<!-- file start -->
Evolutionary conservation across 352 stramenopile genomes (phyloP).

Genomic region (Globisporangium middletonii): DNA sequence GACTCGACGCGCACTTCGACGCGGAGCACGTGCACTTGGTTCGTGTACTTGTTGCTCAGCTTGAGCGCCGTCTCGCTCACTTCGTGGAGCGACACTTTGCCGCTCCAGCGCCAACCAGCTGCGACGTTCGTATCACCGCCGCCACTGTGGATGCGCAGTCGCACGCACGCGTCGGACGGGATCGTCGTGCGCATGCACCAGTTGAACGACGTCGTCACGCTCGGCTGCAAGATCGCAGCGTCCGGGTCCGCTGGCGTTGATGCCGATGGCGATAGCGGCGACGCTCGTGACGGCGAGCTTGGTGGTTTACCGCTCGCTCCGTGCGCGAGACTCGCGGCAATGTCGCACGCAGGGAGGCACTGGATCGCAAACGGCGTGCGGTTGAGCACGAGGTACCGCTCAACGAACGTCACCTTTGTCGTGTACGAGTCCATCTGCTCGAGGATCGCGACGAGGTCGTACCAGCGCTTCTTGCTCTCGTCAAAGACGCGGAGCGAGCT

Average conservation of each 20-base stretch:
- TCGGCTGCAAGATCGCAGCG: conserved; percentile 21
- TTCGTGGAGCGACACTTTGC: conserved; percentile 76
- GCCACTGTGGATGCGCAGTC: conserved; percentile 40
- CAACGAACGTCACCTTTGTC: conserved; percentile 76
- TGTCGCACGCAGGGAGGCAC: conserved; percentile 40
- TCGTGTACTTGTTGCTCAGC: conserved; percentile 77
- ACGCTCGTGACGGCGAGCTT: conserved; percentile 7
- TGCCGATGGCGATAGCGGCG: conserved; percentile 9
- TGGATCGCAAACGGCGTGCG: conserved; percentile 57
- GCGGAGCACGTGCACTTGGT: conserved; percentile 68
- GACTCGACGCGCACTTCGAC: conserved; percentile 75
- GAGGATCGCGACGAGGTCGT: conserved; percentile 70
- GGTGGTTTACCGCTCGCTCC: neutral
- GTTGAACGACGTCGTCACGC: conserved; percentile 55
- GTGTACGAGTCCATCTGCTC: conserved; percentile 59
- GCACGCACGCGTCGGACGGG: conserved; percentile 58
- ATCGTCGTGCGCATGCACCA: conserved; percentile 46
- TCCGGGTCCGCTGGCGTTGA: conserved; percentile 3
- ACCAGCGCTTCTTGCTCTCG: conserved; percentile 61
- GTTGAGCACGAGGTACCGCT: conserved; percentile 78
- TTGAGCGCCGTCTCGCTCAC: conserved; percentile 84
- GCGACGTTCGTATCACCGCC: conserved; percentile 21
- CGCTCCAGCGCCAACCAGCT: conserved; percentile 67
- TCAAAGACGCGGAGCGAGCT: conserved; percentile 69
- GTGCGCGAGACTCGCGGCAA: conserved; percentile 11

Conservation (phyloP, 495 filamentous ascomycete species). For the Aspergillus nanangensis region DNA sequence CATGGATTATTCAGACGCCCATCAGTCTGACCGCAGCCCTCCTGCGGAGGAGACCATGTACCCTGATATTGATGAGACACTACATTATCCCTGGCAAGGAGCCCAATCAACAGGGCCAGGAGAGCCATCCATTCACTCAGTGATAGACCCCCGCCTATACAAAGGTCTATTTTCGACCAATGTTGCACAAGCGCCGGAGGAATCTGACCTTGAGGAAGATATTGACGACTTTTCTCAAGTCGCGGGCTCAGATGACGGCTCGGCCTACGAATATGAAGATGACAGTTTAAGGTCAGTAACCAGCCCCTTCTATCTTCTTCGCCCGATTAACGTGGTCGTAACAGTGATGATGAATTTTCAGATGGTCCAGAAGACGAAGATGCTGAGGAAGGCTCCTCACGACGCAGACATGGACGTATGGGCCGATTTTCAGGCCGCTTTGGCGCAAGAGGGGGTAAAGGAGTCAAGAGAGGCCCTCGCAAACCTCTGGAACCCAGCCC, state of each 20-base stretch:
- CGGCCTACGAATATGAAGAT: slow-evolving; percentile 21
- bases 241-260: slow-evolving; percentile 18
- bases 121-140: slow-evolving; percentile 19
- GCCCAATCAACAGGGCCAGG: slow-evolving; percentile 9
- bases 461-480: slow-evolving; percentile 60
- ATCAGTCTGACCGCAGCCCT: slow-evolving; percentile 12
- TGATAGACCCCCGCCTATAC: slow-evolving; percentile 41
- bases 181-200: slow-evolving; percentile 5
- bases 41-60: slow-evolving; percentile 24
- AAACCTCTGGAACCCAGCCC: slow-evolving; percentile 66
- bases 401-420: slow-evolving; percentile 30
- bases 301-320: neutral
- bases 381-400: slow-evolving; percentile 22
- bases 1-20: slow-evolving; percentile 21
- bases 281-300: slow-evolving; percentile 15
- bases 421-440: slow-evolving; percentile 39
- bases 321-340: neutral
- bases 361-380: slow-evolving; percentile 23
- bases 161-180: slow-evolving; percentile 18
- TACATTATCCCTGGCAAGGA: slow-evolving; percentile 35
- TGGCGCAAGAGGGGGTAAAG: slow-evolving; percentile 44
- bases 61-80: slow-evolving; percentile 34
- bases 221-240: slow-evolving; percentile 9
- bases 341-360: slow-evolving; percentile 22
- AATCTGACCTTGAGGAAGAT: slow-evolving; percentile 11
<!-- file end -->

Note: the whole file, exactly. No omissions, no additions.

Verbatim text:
Evolutionary conservation across 352 stramenopile genomes (phyloP).

Genomic region (Globisporangium middletonii): DNA sequence GACTCGACGCGCACTTCGACGCGGAGCACGTGCACTTGGTTCGTGTACTTGTTGCTCAGCTTGAGCGCCGTCTCGCTCACTTCGTGGAGCGACACTTTGCCGCTCCAGCGCCAACCAGCTGCGACGTTCGTATCACCGCCGCCACTGTGGATGCGCAGTCGCACGCACGCGTCGGACGGGATCGTCGTGCGCATGCACCAGTTGAACGACGTCGTCACGCTCGGCTGCAAGATCGCAGCGTCCGGGTCCGCTGGCGTTGATGCCGATGGCGATAGCGGCGACGCTCGTGACGGCGAGCTTGGTGGTTTACCGCTCGCTCCGTGCGCGAGACTCGCGGCAATGTCGCACGCAGGGAGGCACTGGATCGCAAACGGCGTGCGGTTGAGCACGAGGTACCGCTCAACGAACGTCACCTTTGTCGTGTACGAGTCCATCTGCTCGAGGATCGCGACGAGGTCGTACCAGCGCTTCTTGCTCTCGTCAAAGACGCGGAGCGAGCT

Average conservation of each 20-base stretch:
- TCGGCTGCAAGATCGCAGCG: conserved; percentile 21
- TTCGTGGAGCGACACTTTGC: conserved; percentile 76
- GCCACTGTGGATGCGCAGTC: conserved; percentile 40
- CAACGAACGTCACCTTTGTC: conserved; percentile 76
- TGTCGCACGCAGGGAGGCAC: conserved; percentile 40
- TCGTGTACTTGTTGCTCAGC: conserved; percentile 77
- ACGCTCGTGACGGCGAGCTT: conserved; percentile 7
- TGCCGATGGCGATAGCGGCG: conserved; percentile 9
- TGGATCGCAAACGGCGTGCG: conserved; percentile 57
- GCGGAGCACGTGCACTTGGT: conserved; percentile 68
- GACTCGACGCGCACTTCGAC: conserved; percentile 75
- GAGGATCGCGACGAGGTCGT: conserved; percentile 70
- GGTGGTTTACCGCTCGCTCC: neutral
- GTTGAACGACGTCGTCACGC: conserved; percentile 55
- GTGTACGAGTCCATCTGCTC: conserved; percentile 59
- GCACGCACGCGTCGGACGGG: conserved; percentile 58
- ATCGTCGTGCGCATGCACCA: conserved; percentile 46
- TCCGGGTCCGCTGGCGTTGA: conserved; percentile 3
- ACCAGCGCTTCTTGCTCTCG: conserved; percentile 61
- GTTGAGCACGAGGTACCGCT: conserved; percentile 78
- TTGAGCGCCGTCTCGCTCAC: conserved; percentile 84
- GCGACGTTCGTATCACCGCC: conserved; percentile 21
- CGCTCCAGCGCCAACCAGCT: conserved; percentile 67
- TCAAAGACGCGGAGCGAGCT: conserved; percentile 69
- GTGCGCGAGACTCGCGGCAA: conserved; percentile 11

Conservation (phyloP, 495 filamentous ascomycete species). For the Aspergillus nanangensis region DNA sequence CATGGATTATTCAGACGCCCATCAGTCTGACCGCAGCCCTCCTGCGGAGGAGACCATGTACCCTGATATTGATGAGACACTACATTATCCCTGGCAAGGAGCCCAATCAACAGGGCCAGGAGAGCCATCCATTCACTCAGTGATAGACCCCCGCCTATACAAAGGTCTATTTTCGACCAATGTTGCACAAGCGCCGGAGGAATCTGACCTTGAGGAAGATATTGACGACTTTTCTCAAGTCGCGGGCTCAGATGACGGCTCGGCCTACGAATATGAAGATGACAGTTTAAGGTCAGTAACCAGCCCCTTCTATCTTCTTCGCCCGATTAACGTGGTCGTAACAGTGATGATGAATTTTCAGATGGTCCAGAAGACGAAGATGCTGAGGAAGGCTCCTCACGACGCAGACATGGACGTATGGGCCGATTTTCAGGCCGCTTTGGCGCAAGAGGGGGTAAAGGAGTCAAGAGAGGCCCTCGCAAACCTCTGGAACCCAGCCC, state of each 20-base stretch:
- CGGCCTACGAATATGAAGAT: slow-evolving; percentile 21
- bases 241-260: slow-evolving; percentile 18
- bases 121-140: slow-evolving; percentile 19
- GCCCAATCAACAGGGCCAGG: slow-evolving; percentile 9
- bases 461-480: slow-evolving; percentile 60
- ATCAGTCTGACCGCAGCCCT: slow-evolving; percentile 12
- TGATAGACCCCCGCCTATAC: slow-evolving; percentile 41
- bases 181-200: slow-evolving; percentile 5
- bases 41-60: slow-evolving; percentile 24
- AAACCTCTGGAACCCAGCCC: slow-evolving; percentile 66
- bases 401-420: slow-evolving; percentile 30
- bases 301-320: neutral
- bases 381-400: slow-evolving; percentile 22
- bases 1-20: slow-evolving; percentile 21
- bases 281-300: slow-evolving; percentile 15
- bases 421-440: slow-evolving; percentile 39
- bases 321-340: neutral
- bases 361-380: slow-evolving; percentile 23
- bases 161-180: slow-evolving; percentile 18
- TACATTATCCCTGGCAAGGA: slow-evolving; percentile 35
- TGGCGCAAGAGGGGGTAAAG: slow-evolving; percentile 44
- bases 61-80: slow-evolving; percentile 34
- bases 221-240: slow-evolving; percentile 9
- bases 341-360: slow-evolving; percentile 22
- AATCTGACCTTGAGGAAGAT: slow-evolving; percentile 11